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The Journal of Chris Sorrenti

12/28/2004 09:38 p.m.

Funny how the mind works sometimes. How certain lines in a poem can trigger long lost memories…pieces of other poems, sometimes, ones I’ve written, other times, the work of others.

Paul Lorenz’s latest posting, titled, If They Turned A Pen On Me, had some philosophical lines that immediately brought to mind a long forgotten poem I’d read and cherished in adolescence, titled Desiderata by Max Ehrmann. I recall having even bought a poster with the poem and a photo beneath of a teenage boy sitting on a bed, playing guitar in what looked to be a small room with bars on the window. That poster hung on my own bedroom wall for at least a couple of years.

Thanks to Google, I’ve located and included it below. Consider it a belated Christmas gift, and words to live by in the coming years, considering this certainly unpredictable world we live in, taking into account the recent tragedy of earth quake and tsunami in southern Asia. A prayer for the living...and the dead…


Go placidly amid the noise and haste,
and remember what peace there may be in silence.
As far as possible without surrender
be on good terms with all persons.
Speak your truth quietly and clearly;
and listen to others,
even the dull and the ignorant;
they too have their story.

Avoid loud and aggressive persons,
they are vexations to the spirit.
If you compare yourself with others,
you may become vain and bitter;
for always there will be greater and lesser persons than yourself.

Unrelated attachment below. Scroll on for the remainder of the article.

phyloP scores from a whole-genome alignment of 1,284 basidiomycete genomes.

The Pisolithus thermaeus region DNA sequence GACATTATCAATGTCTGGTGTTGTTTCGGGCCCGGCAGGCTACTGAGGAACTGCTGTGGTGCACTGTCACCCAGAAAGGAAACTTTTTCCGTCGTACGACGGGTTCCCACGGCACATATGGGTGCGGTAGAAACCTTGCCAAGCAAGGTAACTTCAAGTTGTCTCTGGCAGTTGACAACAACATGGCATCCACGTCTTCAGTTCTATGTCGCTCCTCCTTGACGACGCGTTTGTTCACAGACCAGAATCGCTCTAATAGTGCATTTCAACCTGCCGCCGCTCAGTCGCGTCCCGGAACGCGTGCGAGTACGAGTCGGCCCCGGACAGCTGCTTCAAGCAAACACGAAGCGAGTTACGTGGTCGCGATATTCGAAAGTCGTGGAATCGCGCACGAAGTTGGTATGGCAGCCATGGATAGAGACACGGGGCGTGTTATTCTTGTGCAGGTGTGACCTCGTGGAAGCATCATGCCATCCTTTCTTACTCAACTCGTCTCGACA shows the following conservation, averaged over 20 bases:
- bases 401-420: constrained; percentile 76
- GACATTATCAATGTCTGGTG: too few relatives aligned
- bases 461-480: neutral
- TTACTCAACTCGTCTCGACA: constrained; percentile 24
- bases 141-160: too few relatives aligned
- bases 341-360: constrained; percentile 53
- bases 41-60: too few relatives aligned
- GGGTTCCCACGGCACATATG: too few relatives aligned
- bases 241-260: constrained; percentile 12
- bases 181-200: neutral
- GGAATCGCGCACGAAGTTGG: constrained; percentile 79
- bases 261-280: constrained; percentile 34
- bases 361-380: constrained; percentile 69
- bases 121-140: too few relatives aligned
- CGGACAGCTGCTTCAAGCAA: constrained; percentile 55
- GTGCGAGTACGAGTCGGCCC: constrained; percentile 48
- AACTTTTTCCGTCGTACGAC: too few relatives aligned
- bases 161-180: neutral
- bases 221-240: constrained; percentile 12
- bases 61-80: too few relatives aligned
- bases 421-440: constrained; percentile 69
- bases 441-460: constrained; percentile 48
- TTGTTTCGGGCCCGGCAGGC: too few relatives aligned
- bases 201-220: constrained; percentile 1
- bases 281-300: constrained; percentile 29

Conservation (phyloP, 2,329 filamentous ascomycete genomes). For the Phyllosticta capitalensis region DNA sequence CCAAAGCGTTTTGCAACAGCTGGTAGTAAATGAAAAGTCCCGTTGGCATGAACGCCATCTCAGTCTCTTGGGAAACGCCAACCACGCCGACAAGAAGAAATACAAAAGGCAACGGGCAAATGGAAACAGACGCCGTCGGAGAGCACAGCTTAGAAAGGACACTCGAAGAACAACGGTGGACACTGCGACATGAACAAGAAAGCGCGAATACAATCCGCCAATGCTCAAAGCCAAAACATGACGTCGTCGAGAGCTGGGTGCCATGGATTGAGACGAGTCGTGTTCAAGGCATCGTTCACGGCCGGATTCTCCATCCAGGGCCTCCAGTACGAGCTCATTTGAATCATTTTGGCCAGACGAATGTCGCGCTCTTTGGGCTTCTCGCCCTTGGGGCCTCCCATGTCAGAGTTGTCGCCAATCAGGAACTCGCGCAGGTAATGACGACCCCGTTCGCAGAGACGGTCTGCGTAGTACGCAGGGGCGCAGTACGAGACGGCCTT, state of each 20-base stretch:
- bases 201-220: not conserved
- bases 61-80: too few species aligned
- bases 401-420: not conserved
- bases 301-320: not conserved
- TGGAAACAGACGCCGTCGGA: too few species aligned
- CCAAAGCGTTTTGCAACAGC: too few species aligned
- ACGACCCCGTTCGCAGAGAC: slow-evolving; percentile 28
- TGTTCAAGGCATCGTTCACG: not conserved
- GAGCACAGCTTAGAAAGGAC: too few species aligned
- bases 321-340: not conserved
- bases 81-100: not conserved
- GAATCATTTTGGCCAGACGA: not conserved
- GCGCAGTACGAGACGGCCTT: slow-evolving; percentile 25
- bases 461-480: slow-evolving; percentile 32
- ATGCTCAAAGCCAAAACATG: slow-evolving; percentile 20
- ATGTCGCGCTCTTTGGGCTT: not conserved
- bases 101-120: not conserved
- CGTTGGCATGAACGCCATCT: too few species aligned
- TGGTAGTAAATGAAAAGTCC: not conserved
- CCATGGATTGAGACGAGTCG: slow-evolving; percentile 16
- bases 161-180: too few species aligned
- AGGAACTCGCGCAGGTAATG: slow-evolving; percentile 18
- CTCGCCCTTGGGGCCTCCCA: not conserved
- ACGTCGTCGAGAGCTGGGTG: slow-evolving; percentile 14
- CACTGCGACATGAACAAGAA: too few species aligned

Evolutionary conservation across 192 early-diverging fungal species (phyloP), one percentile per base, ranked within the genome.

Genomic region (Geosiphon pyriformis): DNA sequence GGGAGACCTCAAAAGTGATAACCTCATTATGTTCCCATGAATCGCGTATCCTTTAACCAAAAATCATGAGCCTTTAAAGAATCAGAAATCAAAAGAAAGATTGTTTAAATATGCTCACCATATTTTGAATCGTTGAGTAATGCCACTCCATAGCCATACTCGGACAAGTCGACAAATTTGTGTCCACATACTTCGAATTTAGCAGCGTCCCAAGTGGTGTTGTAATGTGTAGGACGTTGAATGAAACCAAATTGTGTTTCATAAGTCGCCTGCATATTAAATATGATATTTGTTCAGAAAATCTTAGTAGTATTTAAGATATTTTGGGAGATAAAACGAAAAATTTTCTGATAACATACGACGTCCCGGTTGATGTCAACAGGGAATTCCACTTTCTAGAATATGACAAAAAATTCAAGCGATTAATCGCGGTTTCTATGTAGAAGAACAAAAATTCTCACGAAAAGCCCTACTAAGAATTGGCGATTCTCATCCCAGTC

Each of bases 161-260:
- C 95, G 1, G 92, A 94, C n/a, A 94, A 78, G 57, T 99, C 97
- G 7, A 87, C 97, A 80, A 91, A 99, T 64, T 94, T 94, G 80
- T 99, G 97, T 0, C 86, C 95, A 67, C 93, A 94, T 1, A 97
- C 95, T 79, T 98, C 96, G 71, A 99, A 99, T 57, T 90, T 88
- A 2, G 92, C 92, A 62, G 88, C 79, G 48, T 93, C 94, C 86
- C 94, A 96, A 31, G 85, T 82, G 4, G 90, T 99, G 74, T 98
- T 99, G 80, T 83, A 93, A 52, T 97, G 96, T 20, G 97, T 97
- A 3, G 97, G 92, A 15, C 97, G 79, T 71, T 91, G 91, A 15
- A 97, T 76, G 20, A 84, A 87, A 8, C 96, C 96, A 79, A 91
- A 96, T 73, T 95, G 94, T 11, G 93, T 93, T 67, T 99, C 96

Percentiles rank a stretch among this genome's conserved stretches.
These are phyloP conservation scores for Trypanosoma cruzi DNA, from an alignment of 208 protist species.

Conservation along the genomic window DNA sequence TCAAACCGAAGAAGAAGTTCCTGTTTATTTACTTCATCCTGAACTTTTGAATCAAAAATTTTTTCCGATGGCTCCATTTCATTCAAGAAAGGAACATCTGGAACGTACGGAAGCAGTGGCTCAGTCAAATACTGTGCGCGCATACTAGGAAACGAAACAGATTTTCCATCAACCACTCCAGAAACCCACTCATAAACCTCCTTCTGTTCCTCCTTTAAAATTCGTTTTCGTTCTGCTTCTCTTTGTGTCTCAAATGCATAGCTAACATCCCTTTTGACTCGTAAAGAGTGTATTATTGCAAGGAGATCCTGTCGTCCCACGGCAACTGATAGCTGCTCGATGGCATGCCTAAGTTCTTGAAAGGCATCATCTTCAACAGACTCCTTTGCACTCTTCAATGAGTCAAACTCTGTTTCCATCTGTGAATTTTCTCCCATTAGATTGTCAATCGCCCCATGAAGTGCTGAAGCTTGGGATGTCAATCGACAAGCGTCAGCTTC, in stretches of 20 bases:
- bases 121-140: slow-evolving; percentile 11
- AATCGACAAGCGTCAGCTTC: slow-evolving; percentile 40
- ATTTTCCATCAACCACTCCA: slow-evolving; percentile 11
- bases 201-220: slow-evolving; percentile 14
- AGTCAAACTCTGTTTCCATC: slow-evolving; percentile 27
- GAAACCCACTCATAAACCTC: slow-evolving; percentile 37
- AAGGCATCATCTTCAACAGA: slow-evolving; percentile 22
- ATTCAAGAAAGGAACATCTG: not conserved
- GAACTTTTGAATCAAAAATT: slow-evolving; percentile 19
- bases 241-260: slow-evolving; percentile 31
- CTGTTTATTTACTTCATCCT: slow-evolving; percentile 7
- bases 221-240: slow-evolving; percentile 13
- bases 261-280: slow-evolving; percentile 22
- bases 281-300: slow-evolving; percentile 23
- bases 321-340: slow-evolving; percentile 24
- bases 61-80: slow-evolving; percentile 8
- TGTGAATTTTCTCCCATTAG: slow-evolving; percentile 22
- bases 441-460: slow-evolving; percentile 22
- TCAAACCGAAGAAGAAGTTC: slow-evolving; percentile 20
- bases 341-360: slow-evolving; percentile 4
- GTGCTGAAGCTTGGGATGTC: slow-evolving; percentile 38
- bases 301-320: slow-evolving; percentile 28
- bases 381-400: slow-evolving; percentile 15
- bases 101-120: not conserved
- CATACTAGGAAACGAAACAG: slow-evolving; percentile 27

Enjoy your achievements as well as your plans.

Keep interested in your own career, however humble;
it is a real possession in the changing fortunes of time.
Exercise caution in your business affairs;
for the world is full of trickery.
But let this not blind you to what virtue there is;
many persons strive for high ideals;
and everywhere life is full of heroism.

Be yourself.
Especially, do not feign affection.
Neither be cynical about love;
for in the face of all aridity and disenchantment
it is as perennial as the grass.

Take kindly the counsel of the years,
gracefully surrendering the things of youth.
Nurture strength of spirit to shield you in sudden misfortune.
But do not distress yourself with dark imaginings.
Many fears are born of fatigue and loneliness.
Beyond a wholesome discipline,
be gentle with yourself.

You are a child of the universe,
no less than the trees and the stars;
you have a right to be here.
And whether or not it is clear to you,
no doubt the universe is unfolding as it should.

Therefore be at peace with God,
whatever you conceive Him to be,
and whatever your labors and aspirations,
in the noisy confusion of life keep peace with your soul.

With all its sham, drudgery, and broken dreams,
it is still a beautiful world.
Be cheerful.
Strive to be happy.

Max Ehrmann, Copyright 1927.

I am currently Cheerful
I am listening to my computer's fan

Member Comments on this Entry
Posted by Maureen Glaude on 12/28/04 at 10:28 PM

yes, it's wonderful and reminds me in one line of the philosophy of my late nephew, there'll always be someone better at something than you, and someone worse...perhaps he'd read this, now I wonder... thanks., It's something to print for sure. I must check out the poem on here too.

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Posted by Shonda Creemer on 12/29/04 at 12:01 AM

I have a copy of this placed on parchment paper, attached to a wooden plaque and then protected with some sort of clear-like frame hanging in my kitchen where everyone can see it. It is really beautiful. I have loved this since the first time I read it about 10 years ago. I also have a book of his poetry that I had forgotten about. Thanks for the reminder!

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Posted by Michele Schottelkorb on 01/03/05 at 12:08 AM

i've had this plaque for years by my front door... one of the few things passed on to me by my mother...

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